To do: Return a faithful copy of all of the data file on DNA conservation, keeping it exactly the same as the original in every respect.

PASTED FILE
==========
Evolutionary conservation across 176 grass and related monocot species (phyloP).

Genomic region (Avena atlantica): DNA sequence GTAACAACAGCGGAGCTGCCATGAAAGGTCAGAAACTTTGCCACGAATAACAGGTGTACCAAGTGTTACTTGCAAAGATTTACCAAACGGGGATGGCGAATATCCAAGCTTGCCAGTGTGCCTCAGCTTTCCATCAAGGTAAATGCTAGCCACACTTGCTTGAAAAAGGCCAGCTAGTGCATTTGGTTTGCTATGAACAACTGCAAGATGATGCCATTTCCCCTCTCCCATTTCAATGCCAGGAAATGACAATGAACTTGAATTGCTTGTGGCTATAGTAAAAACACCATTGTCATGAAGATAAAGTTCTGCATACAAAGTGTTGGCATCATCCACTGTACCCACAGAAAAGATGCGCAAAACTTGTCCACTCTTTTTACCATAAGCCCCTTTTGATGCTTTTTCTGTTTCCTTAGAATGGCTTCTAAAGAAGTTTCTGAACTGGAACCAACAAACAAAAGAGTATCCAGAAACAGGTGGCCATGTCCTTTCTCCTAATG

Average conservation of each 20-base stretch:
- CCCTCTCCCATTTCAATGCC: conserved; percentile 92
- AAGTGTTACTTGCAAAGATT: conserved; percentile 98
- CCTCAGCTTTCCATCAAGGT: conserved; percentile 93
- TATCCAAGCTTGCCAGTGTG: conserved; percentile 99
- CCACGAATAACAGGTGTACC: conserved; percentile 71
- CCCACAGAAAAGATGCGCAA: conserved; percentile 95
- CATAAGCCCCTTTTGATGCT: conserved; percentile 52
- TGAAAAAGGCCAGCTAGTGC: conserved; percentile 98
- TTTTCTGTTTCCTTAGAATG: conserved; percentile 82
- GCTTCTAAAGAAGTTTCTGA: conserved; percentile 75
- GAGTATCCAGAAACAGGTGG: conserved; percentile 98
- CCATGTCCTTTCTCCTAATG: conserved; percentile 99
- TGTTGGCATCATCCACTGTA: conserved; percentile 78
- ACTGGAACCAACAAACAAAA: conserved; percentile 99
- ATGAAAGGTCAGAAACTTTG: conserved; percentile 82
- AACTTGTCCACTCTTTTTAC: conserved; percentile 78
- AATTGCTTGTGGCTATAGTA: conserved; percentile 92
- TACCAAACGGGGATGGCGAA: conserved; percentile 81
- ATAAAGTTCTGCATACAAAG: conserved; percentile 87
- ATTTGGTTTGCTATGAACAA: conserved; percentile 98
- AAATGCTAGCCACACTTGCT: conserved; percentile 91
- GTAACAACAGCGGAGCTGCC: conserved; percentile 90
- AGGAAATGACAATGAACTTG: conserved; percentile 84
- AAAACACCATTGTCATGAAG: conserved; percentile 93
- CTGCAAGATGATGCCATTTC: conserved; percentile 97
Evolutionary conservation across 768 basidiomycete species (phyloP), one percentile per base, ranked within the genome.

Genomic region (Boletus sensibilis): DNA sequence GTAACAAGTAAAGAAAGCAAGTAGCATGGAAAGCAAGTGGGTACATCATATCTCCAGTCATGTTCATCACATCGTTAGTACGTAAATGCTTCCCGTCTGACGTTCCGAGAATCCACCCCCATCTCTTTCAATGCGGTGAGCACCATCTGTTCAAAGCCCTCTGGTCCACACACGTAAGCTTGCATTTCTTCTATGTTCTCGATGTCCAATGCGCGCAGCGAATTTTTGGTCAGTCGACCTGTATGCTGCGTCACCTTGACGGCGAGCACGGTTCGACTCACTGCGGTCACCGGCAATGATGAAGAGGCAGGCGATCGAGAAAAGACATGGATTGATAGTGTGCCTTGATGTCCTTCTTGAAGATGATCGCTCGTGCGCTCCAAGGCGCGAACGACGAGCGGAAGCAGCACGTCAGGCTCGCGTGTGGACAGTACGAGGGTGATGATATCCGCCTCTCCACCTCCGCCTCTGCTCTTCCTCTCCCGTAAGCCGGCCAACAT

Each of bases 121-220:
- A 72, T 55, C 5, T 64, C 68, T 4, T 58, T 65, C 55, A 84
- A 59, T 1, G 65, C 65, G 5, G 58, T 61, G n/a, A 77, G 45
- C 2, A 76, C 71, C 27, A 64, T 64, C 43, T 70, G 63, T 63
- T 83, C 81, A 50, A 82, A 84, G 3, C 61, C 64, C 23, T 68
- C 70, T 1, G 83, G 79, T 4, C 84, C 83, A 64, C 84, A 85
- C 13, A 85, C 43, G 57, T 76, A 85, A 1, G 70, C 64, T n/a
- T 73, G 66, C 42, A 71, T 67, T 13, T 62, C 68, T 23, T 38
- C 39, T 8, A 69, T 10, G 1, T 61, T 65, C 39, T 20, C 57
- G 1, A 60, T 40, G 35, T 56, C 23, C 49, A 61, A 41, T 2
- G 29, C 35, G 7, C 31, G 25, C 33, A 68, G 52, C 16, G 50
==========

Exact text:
Evolutionary conservation across 176 grass and related monocot species (phyloP).

Genomic region (Avena atlantica): DNA sequence GTAACAACAGCGGAGCTGCCATGAAAGGTCAGAAACTTTGCCACGAATAACAGGTGTACCAAGTGTTACTTGCAAAGATTTACCAAACGGGGATGGCGAATATCCAAGCTTGCCAGTGTGCCTCAGCTTTCCATCAAGGTAAATGCTAGCCACACTTGCTTGAAAAAGGCCAGCTAGTGCATTTGGTTTGCTATGAACAACTGCAAGATGATGCCATTTCCCCTCTCCCATTTCAATGCCAGGAAATGACAATGAACTTGAATTGCTTGTGGCTATAGTAAAAACACCATTGTCATGAAGATAAAGTTCTGCATACAAAGTGTTGGCATCATCCACTGTACCCACAGAAAAGATGCGCAAAACTTGTCCACTCTTTTTACCATAAGCCCCTTTTGATGCTTTTTCTGTTTCCTTAGAATGGCTTCTAAAGAAGTTTCTGAACTGGAACCAACAAACAAAAGAGTATCCAGAAACAGGTGGCCATGTCCTTTCTCCTAATG

Average conservation of each 20-base stretch:
- CCCTCTCCCATTTCAATGCC: conserved; percentile 92
- AAGTGTTACTTGCAAAGATT: conserved; percentile 98
- CCTCAGCTTTCCATCAAGGT: conserved; percentile 93
- TATCCAAGCTTGCCAGTGTG: conserved; percentile 99
- CCACGAATAACAGGTGTACC: conserved; percentile 71
- CCCACAGAAAAGATGCGCAA: conserved; percentile 95
- CATAAGCCCCTTTTGATGCT: conserved; percentile 52
- TGAAAAAGGCCAGCTAGTGC: conserved; percentile 98
- TTTTCTGTTTCCTTAGAATG: conserved; percentile 82
- GCTTCTAAAGAAGTTTCTGA: conserved; percentile 75
- GAGTATCCAGAAACAGGTGG: conserved; percentile 98
- CCATGTCCTTTCTCCTAATG: conserved; percentile 99
- TGTTGGCATCATCCACTGTA: conserved; percentile 78
- ACTGGAACCAACAAACAAAA: conserved; percentile 99
- ATGAAAGGTCAGAAACTTTG: conserved; percentile 82
- AACTTGTCCACTCTTTTTAC: conserved; percentile 78
- AATTGCTTGTGGCTATAGTA: conserved; percentile 92
- TACCAAACGGGGATGGCGAA: conserved; percentile 81
- ATAAAGTTCTGCATACAAAG: conserved; percentile 87
- ATTTGGTTTGCTATGAACAA: conserved; percentile 98
- AAATGCTAGCCACACTTGCT: conserved; percentile 91
- GTAACAACAGCGGAGCTGCC: conserved; percentile 90
- AGGAAATGACAATGAACTTG: conserved; percentile 84
- AAAACACCATTGTCATGAAG: conserved; percentile 93
- CTGCAAGATGATGCCATTTC: conserved; percentile 97
Evolutionary conservation across 768 basidiomycete species (phyloP), one percentile per base, ranked within the genome.

Genomic region (Boletus sensibilis): DNA sequence GTAACAAGTAAAGAAAGCAAGTAGCATGGAAAGCAAGTGGGTACATCATATCTCCAGTCATGTTCATCACATCGTTAGTACGTAAATGCTTCCCGTCTGACGTTCCGAGAATCCACCCCCATCTCTTTCAATGCGGTGAGCACCATCTGTTCAAAGCCCTCTGGTCCACACACGTAAGCTTGCATTTCTTCTATGTTCTCGATGTCCAATGCGCGCAGCGAATTTTTGGTCAGTCGACCTGTATGCTGCGTCACCTTGACGGCGAGCACGGTTCGACTCACTGCGGTCACCGGCAATGATGAAGAGGCAGGCGATCGAGAAAAGACATGGATTGATAGTGTGCCTTGATGTCCTTCTTGAAGATGATCGCTCGTGCGCTCCAAGGCGCGAACGACGAGCGGAAGCAGCACGTCAGGCTCGCGTGTGGACAGTACGAGGGTGATGATATCCGCCTCTCCACCTCCGCCTCTGCTCTTCCTCTCCCGTAAGCCGGCCAACAT

Each of bases 121-220:
- A 72, T 55, C 5, T 64, C 68, T 4, T 58, T 65, C 55, A 84
- A 59, T 1, G 65, C 65, G 5, G 58, T 61, G n/a, A 77, G 45
- C 2, A 76, C 71, C 27, A 64, T 64, C 43, T 70, G 63, T 63
- T 83, C 81, A 50, A 82, A 84, G 3, C 61, C 64, C 23, T 68
- C 70, T 1, G 83, G 79, T 4, C 84, C 83, A 64, C 84, A 85
- C 13, A 85, C 43, G 57, T 76, A 85, A 1, G 70, C 64, T n/a
- T 73, G 66, C 42, A 71, T 67, T 13, T 62, C 68, T 23, T 38
- C 39, T 8, A 69, T 10, G 1, T 61, T 65, C 39, T 20, C 57
- G 1, A 60, T 40, G 35, T 56, C 23, C 49, A 61, A 41, T 2
- G 29, C 35, G 7, C 31, G 25, C 33, A 68, G 52, C 16, G 50